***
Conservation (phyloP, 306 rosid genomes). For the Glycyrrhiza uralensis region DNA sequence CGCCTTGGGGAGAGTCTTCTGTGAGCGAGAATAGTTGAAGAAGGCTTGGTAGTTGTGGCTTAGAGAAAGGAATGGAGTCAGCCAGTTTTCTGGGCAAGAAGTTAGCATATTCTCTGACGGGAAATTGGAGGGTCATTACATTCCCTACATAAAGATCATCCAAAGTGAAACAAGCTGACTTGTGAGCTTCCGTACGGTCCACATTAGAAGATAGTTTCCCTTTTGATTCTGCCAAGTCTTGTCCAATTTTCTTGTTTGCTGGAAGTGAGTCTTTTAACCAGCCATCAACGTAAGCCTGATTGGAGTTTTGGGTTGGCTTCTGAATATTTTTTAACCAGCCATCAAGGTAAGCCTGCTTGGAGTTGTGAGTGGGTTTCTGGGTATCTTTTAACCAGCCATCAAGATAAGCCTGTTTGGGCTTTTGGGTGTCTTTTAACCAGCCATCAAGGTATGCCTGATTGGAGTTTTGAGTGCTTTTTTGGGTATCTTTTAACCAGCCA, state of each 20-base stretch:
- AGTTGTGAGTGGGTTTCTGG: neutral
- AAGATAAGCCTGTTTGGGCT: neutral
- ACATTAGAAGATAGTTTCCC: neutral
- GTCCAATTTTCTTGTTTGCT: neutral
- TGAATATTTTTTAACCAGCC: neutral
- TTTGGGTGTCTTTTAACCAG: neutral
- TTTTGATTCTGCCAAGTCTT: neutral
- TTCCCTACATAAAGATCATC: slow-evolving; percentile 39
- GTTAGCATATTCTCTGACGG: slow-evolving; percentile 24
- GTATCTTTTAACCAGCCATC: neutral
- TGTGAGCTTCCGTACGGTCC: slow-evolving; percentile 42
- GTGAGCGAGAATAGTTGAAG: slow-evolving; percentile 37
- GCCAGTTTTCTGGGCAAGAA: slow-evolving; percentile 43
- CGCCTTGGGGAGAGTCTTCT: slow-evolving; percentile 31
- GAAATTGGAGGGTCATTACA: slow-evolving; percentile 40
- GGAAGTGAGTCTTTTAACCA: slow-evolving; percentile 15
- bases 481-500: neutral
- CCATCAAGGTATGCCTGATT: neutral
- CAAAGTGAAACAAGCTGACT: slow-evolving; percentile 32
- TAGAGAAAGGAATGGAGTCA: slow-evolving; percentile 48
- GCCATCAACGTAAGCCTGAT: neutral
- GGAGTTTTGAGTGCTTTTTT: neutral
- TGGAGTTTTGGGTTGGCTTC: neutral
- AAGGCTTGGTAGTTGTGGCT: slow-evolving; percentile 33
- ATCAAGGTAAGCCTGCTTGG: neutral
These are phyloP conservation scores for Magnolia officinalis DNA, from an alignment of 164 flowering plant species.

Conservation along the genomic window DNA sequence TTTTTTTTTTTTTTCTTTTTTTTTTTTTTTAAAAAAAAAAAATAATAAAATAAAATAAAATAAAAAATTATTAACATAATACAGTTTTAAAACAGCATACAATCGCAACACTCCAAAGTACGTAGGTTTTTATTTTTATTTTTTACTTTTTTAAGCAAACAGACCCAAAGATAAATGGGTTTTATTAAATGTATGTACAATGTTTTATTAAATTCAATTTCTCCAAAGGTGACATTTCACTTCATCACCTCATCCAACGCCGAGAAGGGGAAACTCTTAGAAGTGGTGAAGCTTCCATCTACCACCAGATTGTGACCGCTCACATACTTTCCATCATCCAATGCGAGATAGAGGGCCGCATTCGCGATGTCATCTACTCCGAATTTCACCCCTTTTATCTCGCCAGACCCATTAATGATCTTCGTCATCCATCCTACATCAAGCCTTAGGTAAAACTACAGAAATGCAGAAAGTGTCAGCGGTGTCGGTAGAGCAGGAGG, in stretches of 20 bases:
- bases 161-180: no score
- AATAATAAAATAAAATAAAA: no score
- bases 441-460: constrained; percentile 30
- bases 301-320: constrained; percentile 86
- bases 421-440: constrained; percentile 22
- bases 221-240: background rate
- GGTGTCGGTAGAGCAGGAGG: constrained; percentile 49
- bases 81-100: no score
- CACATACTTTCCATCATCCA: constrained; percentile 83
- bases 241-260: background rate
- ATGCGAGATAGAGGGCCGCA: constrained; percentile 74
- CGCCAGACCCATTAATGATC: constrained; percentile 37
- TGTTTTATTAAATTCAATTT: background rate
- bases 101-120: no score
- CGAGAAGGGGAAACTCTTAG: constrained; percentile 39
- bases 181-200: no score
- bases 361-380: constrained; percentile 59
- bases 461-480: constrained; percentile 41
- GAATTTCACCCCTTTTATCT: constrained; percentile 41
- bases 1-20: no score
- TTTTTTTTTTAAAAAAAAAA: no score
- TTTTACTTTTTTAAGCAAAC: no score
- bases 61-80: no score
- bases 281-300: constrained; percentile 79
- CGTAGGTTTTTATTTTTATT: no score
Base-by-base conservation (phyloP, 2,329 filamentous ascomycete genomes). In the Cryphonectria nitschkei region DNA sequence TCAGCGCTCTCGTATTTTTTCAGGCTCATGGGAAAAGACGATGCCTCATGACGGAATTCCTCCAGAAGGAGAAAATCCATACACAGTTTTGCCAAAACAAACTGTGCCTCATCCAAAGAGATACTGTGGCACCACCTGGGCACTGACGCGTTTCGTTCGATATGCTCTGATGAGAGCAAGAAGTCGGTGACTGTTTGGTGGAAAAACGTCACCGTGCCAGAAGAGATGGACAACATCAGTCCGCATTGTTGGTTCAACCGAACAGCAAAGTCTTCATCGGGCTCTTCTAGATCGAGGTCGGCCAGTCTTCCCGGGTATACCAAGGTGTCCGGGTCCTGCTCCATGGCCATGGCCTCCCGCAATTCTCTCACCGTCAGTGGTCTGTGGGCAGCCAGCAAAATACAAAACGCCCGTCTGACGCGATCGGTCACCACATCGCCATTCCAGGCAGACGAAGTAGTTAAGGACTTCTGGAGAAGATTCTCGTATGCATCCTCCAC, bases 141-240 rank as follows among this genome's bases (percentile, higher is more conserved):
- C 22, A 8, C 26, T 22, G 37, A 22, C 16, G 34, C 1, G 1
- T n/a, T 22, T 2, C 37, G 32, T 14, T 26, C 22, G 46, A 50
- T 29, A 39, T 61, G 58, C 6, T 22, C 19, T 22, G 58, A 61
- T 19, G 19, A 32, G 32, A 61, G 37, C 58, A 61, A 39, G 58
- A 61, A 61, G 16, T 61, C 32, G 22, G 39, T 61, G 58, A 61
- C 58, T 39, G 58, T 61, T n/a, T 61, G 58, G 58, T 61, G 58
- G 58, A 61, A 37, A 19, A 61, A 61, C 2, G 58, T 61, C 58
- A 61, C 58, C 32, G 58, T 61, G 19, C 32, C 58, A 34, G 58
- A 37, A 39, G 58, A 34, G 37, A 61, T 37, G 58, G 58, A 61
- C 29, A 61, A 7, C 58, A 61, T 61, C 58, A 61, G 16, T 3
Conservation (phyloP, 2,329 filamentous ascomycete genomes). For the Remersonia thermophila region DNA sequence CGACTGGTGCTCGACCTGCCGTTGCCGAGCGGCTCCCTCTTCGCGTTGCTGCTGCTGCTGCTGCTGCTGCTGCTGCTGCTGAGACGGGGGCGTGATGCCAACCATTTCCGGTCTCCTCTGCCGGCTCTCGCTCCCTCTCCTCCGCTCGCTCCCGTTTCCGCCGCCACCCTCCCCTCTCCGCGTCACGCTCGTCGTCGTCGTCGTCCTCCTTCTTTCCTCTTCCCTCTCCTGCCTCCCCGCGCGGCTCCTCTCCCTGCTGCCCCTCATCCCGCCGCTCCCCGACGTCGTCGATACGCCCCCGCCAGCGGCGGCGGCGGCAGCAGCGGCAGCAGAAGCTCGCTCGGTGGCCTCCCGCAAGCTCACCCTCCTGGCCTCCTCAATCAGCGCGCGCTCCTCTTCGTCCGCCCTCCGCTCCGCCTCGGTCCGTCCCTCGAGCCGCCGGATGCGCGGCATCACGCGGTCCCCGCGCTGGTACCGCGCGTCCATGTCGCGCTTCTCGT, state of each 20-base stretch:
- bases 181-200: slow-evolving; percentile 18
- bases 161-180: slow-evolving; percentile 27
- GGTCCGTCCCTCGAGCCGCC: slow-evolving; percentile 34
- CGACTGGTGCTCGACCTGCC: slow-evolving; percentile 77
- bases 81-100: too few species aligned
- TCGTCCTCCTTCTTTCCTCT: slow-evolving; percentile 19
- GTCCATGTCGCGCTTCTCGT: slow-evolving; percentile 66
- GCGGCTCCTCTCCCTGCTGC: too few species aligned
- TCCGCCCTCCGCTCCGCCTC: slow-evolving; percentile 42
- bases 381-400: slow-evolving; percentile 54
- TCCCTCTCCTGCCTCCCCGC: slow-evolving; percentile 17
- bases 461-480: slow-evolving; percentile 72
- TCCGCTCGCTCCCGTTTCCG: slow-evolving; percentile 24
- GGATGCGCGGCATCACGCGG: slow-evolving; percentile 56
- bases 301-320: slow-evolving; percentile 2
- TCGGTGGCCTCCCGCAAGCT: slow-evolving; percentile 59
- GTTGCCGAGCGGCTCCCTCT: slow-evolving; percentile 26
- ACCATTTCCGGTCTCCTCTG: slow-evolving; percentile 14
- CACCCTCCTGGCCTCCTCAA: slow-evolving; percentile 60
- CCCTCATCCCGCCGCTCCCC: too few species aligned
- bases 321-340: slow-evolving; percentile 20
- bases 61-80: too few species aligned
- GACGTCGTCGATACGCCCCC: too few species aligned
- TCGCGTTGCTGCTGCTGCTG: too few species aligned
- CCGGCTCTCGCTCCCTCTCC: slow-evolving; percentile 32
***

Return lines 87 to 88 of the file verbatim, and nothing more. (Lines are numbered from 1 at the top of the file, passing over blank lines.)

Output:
- bases 61-80: too few species aligned
- GACGTCGTCGATACGCCCCC: too few species aligned